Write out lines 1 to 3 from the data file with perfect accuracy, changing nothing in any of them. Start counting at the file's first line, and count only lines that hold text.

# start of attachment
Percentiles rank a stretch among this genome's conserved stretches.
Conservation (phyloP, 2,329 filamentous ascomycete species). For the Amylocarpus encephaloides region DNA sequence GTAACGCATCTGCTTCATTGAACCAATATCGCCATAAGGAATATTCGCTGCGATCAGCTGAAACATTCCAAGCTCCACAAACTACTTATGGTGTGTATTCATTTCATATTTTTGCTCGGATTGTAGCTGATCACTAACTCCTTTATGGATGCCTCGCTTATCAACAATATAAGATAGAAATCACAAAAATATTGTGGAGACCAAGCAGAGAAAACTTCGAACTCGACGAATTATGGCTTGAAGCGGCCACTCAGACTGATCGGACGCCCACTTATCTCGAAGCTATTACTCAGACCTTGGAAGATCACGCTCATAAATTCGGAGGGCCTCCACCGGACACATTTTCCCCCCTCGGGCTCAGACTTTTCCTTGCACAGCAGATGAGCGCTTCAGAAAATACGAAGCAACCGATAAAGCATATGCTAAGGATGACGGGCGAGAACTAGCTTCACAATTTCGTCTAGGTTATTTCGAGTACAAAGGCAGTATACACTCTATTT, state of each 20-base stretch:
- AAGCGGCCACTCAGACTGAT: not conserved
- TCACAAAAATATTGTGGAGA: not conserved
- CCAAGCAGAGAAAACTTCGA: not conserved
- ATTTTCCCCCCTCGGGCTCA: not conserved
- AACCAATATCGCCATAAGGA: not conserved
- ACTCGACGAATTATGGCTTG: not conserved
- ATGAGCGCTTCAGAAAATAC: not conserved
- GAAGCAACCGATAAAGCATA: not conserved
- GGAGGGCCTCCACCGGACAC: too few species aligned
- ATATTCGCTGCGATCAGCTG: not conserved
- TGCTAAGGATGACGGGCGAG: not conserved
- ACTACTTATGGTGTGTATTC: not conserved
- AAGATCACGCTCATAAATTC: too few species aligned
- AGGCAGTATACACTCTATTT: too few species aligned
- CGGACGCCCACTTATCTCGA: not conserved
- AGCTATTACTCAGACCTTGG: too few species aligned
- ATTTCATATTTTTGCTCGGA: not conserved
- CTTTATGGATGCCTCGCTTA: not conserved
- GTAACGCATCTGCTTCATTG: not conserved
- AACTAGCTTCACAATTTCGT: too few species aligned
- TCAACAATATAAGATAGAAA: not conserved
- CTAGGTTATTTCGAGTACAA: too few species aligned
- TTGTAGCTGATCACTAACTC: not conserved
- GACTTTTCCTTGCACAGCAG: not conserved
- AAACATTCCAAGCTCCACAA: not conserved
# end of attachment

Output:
Percentiles rank a stretch among this genome's conserved stretches.
Conservation (phyloP, 2,329 filamentous ascomycete species). For the Amylocarpus encephaloides region DNA sequence GTAACGCATCTGCTTCATTGAACCAATATCGCCATAAGGAATATTCGCTGCGATCAGCTGAAACATTCCAAGCTCCACAAACTACTTATGGTGTGTATTCATTTCATATTTTTGCTCGGATTGTAGCTGATCACTAACTCCTTTATGGATGCCTCGCTTATCAACAATATAAGATAGAAATCACAAAAATATTGTGGAGACCAAGCAGAGAAAACTTCGAACTCGACGAATTATGGCTTGAAGCGGCCACTCAGACTGATCGGACGCCCACTTATCTCGAAGCTATTACTCAGACCTTGGAAGATCACGCTCATAAATTCGGAGGGCCTCCACCGGACACATTTTCCCCCCTCGGGCTCAGACTTTTCCTTGCACAGCAGATGAGCGCTTCAGAAAATACGAAGCAACCGATAAAGCATATGCTAAGGATGACGGGCGAGAACTAGCTTCACAATTTCGTCTAGGTTATTTCGAGTACAAAGGCAGTATACACTCTATTT, state of each 20-base stretch:
- AAGCGGCCACTCAGACTGAT: not conserved